Human beings think they are hot shit, we all know its true, why else would we drill, frack, and farm, the way we do. Environmentalists are still in the minority, and this is because we still think of ourselves as separate or above pretty much everything else on the planet, including the planet itself.
If you are not familiar with the concept of anthropocentrism, it is the idea that human beings are the most significant organism on the planet. We see the results of this perspective in every culture in the world. No matter how respectfully, man always puts the resources of plants and animals to use for his gain whether or not he replenishes these resources.
It contributes to a moral bias that is seldom over turned to the advantage of the sustainment of human life. Throughout history we find that that there have been those pragmatists whom have decided to forego this bias and history has not been kind to their legacy. In short, no matter what harm we do to the planet or its non-human inhabitants as a species, we seek refrain from executing punishment humankind in relation to equal infractions done against our fellow man. Human on human crime is seen as a graver injustice than human on non-human crime as exemplified by our legal system and sentencing. It is seen as a lesser crime to unjustly slaughter an animal than a human being. (See killing/maiming of animals sentencing.) Perhaps this is because we see animals as as food source whose killing is morally right in accordance with our place the food chain of which there is much contention, nonetheless there is a disparity in the value of a human life compared to an animals.
Were we to hold human life par with the health of the planet, and our treatment of the animals we may find that would treat the two of them differently and set a higher price of punishment for committing harmful acts against them. The strides we make towards this are slower than the damage we are causing but it is not just an environmental problem. Socially we have issues as well. Our treatment of each other hasn’t been particularly great though out history, apart from the slavery, genocide, oppression, and war we are a pretty cool bunch to be around. The social issues we face pertaining to race, and gender equality also have to do with hyper-individualistic views of value. Anthropocentrism is just another manifestation of “WE are superior to THEM.” Where the WE in this case is humanity and the THEM is all non-human life.
We can not adequately see to the policing of ourselves. In the wild humanity fell under a natural order. In society humanity is governed by the laws that humanity itself has decided on. Animals do things that seem strange to us because we are outside of their framework. So when we see a mother wolf kill one of her weakling children we see it as lacking compassion, quite literally “inhumane”. Our bias towards life means that we go to great lengths to safe our sick children wether it means they will have a difficult life or not, euthanasia is one of the most divisive ethical questions we have, right along with the divisions we find all along our “management” of human life ie, abortion, death penalty.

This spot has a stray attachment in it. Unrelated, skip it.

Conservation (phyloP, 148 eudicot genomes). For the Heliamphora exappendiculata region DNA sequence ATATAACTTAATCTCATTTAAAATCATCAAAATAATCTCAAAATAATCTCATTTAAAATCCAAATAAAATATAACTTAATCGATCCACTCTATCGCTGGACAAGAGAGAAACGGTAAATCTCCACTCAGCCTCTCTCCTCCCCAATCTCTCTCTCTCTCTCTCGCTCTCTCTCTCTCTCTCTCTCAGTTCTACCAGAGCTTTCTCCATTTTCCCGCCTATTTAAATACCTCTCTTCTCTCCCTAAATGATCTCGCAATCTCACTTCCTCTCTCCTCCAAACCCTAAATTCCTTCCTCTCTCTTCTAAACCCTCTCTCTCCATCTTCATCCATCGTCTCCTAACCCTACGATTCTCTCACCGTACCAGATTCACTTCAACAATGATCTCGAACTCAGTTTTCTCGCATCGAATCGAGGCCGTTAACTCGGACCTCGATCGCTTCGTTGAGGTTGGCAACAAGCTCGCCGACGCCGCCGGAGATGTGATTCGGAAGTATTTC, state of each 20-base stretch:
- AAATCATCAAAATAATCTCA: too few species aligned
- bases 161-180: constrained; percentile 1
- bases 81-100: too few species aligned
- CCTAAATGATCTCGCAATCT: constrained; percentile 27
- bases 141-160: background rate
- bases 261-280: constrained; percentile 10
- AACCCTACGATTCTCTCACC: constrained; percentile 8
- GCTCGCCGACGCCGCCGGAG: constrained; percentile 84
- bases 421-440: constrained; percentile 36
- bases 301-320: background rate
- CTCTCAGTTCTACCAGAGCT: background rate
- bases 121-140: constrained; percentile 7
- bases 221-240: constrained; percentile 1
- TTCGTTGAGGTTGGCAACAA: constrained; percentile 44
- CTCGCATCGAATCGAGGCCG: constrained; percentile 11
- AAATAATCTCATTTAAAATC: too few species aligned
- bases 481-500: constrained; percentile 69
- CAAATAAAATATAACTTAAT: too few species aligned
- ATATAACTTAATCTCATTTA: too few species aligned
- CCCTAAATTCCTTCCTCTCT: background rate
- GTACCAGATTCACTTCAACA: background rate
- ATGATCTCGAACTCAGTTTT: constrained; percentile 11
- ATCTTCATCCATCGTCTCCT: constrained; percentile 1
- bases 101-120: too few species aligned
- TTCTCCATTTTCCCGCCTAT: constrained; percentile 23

We believe that human life in any case of life is worth a shot, so we invest in healthcare advancements that make longer lives possible. After doing great detriment to this planet, we have now begun to explore and search for new homes to sustain that life without fully acknowledging our part in harming the home we already have. Human life always comes first.
Looking at the phenomena objectively we also see that we do not follow it absolutely. We still participate in war, and in many places we have the death penalty for the gravest of crimes, so we are not always on the side of life but in those cases it is held that we are ending the life of one person for the safety of others.
This presents one of the greatest contradictions in our behavior as a species. On one hand we go to great lengths to preserve and extend human life at nearly all costs, and yet we find many reasons to take it. It would seem that we have a sliding scale on our philosophy that is not entirely consistent. Though we have some regularity throughout our laws and systems in how we deal with the case of life vs. morality, animal life, and the planet we still have a lot of work to do before we reach order.
Until we decide our stance on these issues we are destined to be a species that yields no power to a higher force, be it nature or otherwise. We continue to waver back and forth with out reference for moral right and foundation for common ethics and the resulting conflicts will continue to leave us with the feeling of separation. The longer we see ourselves as separate from the our planet, our earthly neighbors, and other members of our species we will continue to face these imbalances in power and inability to realize justice.